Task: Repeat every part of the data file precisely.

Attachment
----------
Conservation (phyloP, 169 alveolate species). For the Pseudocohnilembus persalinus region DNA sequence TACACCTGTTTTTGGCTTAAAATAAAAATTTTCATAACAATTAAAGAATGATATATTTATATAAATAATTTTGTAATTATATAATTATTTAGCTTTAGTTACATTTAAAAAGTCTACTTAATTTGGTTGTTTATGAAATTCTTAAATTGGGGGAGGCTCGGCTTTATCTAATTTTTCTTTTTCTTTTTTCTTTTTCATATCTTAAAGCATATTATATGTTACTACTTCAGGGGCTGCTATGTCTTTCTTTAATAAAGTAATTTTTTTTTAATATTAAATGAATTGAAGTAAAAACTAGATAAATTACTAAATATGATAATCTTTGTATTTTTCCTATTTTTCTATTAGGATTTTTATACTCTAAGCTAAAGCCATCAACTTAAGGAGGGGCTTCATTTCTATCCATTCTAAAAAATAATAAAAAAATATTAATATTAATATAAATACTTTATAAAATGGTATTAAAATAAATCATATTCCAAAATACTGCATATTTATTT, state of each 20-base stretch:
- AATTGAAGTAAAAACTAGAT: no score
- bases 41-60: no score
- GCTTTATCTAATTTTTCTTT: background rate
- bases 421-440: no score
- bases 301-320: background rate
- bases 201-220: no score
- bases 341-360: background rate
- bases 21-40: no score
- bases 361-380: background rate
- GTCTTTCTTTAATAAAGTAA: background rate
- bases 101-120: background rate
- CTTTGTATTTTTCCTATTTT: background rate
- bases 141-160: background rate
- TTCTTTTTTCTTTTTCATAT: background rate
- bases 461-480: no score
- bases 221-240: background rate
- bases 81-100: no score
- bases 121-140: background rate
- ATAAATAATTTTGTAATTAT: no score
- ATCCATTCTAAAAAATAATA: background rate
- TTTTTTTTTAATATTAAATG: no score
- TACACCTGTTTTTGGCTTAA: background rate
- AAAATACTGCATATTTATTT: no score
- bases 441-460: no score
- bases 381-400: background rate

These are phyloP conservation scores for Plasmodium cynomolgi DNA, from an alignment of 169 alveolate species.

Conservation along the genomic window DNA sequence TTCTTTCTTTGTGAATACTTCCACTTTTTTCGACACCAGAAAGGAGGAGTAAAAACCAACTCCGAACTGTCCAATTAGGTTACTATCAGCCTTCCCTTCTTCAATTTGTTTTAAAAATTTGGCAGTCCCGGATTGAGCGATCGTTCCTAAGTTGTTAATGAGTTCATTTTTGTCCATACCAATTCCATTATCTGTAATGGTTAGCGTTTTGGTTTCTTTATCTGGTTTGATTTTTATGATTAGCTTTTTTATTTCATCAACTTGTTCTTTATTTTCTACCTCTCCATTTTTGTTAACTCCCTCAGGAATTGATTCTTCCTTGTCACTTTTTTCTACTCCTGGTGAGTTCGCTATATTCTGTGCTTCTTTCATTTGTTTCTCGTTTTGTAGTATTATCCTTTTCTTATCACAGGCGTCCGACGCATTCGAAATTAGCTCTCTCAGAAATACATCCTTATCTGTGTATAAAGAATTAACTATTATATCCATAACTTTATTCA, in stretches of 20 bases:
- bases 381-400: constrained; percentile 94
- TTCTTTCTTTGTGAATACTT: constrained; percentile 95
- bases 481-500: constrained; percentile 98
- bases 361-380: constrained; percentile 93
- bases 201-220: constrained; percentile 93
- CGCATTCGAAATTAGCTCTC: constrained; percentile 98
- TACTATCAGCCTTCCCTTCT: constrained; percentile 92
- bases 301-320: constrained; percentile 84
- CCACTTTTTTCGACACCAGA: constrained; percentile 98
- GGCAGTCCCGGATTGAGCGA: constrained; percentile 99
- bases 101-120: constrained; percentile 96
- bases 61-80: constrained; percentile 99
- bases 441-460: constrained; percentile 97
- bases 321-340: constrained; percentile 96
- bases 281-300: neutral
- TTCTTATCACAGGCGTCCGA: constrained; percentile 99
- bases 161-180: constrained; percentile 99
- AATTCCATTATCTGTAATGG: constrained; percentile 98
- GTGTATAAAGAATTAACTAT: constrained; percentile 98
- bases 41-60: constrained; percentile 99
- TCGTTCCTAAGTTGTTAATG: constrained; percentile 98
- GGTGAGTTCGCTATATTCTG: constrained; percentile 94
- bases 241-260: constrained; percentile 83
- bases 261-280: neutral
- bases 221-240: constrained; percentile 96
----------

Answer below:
Conservation (phyloP, 169 alveolate species). For the Pseudocohnilembus persalinus region DNA sequence TACACCTGTTTTTGGCTTAAAATAAAAATTTTCATAACAATTAAAGAATGATATATTTATATAAATAATTTTGTAATTATATAATTATTTAGCTTTAGTTACATTTAAAAAGTCTACTTAATTTGGTTGTTTATGAAATTCTTAAATTGGGGGAGGCTCGGCTTTATCTAATTTTTCTTTTTCTTTTTTCTTTTTCATATCTTAAAGCATATTATATGTTACTACTTCAGGGGCTGCTATGTCTTTCTTTAATAAAGTAATTTTTTTTTAATATTAAATGAATTGAAGTAAAAACTAGATAAATTACTAAATATGATAATCTTTGTATTTTTCCTATTTTTCTATTAGGATTTTTATACTCTAAGCTAAAGCCATCAACTTAAGGAGGGGCTTCATTTCTATCCATTCTAAAAAATAATAAAAAAATATTAATATTAATATAAATACTTTATAAAATGGTATTAAAATAAATCATATTCCAAAATACTGCATATTTATTT, state of each 20-base stretch:
- AATTGAAGTAAAAACTAGAT: no score
- bases 41-60: no score
- GCTTTATCTAATTTTTCTTT: background rate
- bases 421-440: no score
- bases 301-320: background rate
- bases 201-220: no score
- bases 341-360: background rate
- bases 21-40: no score
- bases 361-380: background rate
- GTCTTTCTTTAATAAAGTAA: background rate
- bases 101-120: background rate
- CTTTGTATTTTTCCTATTTT: background rate
- bases 141-160: background rate
- TTCTTTTTTCTTTTTCATAT: background rate
- bases 461-480: no score
- bases 221-240: background rate
- bases 81-100: no score
- bases 121-140: background rate
- ATAAATAATTTTGTAATTAT: no score
- ATCCATTCTAAAAAATAATA: background rate
- TTTTTTTTTAATATTAAATG: no score
- TACACCTGTTTTTGGCTTAA: background rate
- AAAATACTGCATATTTATTT: no score
- bases 441-460: no score
- bases 381-400: background rate

These are phyloP conservation scores for Plasmodium cynomolgi DNA, from an alignment of 169 alveolate species.

Conservation along the genomic window DNA sequence TTCTTTCTTTGTGAATACTTCCACTTTTTTCGACACCAGAAAGGAGGAGTAAAAACCAACTCCGAACTGTCCAATTAGGTTACTATCAGCCTTCCCTTCTTCAATTTGTTTTAAAAATTTGGCAGTCCCGGATTGAGCGATCGTTCCTAAGTTGTTAATGAGTTCATTTTTGTCCATACCAATTCCATTATCTGTAATGGTTAGCGTTTTGGTTTCTTTATCTGGTTTGATTTTTATGATTAGCTTTTTTATTTCATCAACTTGTTCTTTATTTTCTACCTCTCCATTTTTGTTAACTCCCTCAGGAATTGATTCTTCCTTGTCACTTTTTTCTACTCCTGGTGAGTTCGCTATATTCTGTGCTTCTTTCATTTGTTTCTCGTTTTGTAGTATTATCCTTTTCTTATCACAGGCGTCCGACGCATTCGAAATTAGCTCTCTCAGAAATACATCCTTATCTGTGTATAAAGAATTAACTATTATATCCATAACTTTATTCA, in stretches of 20 bases:
- bases 381-400: constrained; percentile 94
- TTCTTTCTTTGTGAATACTT: constrained; percentile 95
- bases 481-500: constrained; percentile 98
- bases 361-380: constrained; percentile 93
- bases 201-220: constrained; percentile 93
- CGCATTCGAAATTAGCTCTC: constrained; percentile 98
- TACTATCAGCCTTCCCTTCT: constrained; percentile 92
- bases 301-320: constrained; percentile 84
- CCACTTTTTTCGACACCAGA: constrained; percentile 98
- GGCAGTCCCGGATTGAGCGA: constrained; percentile 99
- bases 101-120: constrained; percentile 96
- bases 61-80: constrained; percentile 99
- bases 441-460: constrained; percentile 97
- bases 321-340: constrained; percentile 96
- bases 281-300: neutral
- TTCTTATCACAGGCGTCCGA: constrained; percentile 99
- bases 161-180: constrained; percentile 99
- AATTCCATTATCTGTAATGG: constrained; percentile 98
- GTGTATAAAGAATTAACTAT: constrained; percentile 98
- bases 41-60: constrained; percentile 99
- TCGTTCCTAAGTTGTTAATG: constrained; percentile 98
- GGTGAGTTCGCTATATTCTG: constrained; percentile 94
- bases 241-260: constrained; percentile 83
- bases 261-280: neutral
- bases 221-240: constrained; percentile 96